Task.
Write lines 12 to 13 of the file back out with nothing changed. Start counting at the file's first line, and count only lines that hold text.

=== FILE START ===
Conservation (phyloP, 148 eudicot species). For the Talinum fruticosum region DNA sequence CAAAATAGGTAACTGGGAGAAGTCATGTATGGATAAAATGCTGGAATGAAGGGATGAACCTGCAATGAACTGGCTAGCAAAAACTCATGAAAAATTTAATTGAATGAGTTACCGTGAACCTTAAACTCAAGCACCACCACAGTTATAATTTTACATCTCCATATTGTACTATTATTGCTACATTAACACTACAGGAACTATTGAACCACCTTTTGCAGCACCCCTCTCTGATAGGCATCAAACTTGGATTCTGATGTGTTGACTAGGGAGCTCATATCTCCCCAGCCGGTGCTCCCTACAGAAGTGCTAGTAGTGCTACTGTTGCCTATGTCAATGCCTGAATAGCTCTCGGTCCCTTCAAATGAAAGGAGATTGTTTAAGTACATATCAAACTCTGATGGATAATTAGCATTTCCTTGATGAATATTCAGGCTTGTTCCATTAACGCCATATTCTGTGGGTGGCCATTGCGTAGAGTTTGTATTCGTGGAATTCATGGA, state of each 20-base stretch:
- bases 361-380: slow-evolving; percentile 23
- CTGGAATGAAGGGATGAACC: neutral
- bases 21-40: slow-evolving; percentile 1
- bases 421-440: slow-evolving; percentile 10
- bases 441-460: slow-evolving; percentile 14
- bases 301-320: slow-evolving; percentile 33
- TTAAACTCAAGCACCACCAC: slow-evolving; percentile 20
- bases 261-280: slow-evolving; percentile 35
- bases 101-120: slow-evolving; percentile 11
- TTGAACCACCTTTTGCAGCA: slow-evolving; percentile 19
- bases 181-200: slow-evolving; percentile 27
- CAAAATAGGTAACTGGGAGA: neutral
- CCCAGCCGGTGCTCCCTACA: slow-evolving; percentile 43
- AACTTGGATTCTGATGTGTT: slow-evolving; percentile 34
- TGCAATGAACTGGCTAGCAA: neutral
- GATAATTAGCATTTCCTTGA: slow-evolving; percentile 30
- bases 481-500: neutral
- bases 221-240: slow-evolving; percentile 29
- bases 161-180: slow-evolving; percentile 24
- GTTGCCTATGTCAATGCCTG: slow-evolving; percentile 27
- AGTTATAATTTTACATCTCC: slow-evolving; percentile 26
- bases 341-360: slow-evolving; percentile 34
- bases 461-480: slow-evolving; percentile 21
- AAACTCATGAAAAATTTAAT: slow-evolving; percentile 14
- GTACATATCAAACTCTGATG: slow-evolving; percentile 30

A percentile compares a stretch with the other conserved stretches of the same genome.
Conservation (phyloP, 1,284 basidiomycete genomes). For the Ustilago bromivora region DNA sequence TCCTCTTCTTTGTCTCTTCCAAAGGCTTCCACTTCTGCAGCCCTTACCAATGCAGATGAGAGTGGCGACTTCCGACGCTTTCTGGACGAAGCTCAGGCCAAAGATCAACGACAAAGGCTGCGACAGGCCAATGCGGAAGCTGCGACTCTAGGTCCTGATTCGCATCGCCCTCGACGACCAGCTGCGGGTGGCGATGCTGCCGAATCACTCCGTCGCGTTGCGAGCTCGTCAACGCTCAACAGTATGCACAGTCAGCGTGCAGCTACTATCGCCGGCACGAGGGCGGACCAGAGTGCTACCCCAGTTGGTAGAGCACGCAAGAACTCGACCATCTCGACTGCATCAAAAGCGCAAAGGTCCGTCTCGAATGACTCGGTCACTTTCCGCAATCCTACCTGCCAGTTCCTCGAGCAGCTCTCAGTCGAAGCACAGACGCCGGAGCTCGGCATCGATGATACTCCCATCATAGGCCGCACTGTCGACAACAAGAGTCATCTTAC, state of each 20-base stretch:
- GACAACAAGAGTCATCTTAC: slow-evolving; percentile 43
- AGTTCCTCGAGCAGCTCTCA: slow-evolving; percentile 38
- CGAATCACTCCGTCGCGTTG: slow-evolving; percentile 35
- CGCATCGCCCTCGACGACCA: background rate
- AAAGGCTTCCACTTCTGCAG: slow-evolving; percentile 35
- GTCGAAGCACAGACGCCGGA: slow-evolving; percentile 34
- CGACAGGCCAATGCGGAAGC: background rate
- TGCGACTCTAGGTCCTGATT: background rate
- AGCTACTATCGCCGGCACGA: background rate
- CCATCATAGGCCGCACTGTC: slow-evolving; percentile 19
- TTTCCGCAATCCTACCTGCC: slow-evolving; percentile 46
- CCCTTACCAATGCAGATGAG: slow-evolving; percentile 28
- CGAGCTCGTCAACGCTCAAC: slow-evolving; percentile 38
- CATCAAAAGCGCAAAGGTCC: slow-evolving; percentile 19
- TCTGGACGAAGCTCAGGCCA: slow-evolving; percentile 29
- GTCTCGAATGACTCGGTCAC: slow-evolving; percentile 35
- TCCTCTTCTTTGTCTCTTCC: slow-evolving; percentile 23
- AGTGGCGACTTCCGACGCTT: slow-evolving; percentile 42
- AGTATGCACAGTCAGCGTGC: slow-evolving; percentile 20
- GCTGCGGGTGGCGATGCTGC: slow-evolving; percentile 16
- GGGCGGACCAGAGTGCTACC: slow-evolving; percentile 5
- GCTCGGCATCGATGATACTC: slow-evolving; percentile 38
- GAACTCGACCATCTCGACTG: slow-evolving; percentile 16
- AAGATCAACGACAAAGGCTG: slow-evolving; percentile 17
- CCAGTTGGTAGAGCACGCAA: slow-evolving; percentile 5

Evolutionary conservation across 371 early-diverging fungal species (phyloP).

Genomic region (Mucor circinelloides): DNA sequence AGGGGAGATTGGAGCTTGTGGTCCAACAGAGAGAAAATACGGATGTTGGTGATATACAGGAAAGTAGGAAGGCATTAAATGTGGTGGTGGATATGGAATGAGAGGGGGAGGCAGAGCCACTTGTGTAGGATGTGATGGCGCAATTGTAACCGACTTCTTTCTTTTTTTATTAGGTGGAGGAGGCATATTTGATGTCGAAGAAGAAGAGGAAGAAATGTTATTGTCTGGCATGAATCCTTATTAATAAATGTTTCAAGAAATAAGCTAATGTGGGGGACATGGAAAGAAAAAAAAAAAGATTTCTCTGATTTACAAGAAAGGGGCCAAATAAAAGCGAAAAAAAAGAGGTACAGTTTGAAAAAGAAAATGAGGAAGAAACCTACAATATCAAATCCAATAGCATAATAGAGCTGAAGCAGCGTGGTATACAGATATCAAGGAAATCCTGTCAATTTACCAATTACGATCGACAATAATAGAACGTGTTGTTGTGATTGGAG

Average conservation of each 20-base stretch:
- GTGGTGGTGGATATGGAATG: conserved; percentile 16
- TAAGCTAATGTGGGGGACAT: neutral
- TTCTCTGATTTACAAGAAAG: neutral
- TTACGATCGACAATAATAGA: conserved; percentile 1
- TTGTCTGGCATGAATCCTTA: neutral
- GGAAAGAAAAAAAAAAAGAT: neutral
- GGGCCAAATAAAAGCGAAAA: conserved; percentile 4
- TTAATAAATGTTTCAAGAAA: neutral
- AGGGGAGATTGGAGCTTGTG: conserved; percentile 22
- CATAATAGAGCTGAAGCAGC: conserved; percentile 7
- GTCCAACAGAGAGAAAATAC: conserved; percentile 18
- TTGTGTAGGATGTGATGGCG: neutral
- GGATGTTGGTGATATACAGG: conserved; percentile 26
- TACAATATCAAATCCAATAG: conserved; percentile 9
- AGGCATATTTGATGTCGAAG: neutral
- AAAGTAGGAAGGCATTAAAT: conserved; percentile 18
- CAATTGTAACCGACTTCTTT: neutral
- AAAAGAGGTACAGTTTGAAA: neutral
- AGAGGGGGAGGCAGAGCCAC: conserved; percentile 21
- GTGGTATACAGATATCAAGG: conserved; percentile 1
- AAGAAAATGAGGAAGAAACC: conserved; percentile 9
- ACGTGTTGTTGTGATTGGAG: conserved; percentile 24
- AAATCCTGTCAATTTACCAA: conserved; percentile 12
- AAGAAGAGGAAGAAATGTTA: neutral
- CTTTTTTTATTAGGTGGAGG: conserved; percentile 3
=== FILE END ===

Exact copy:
- bases 181-200: slow-evolving; percentile 27
- CAAAATAGGTAACTGGGAGA: neutral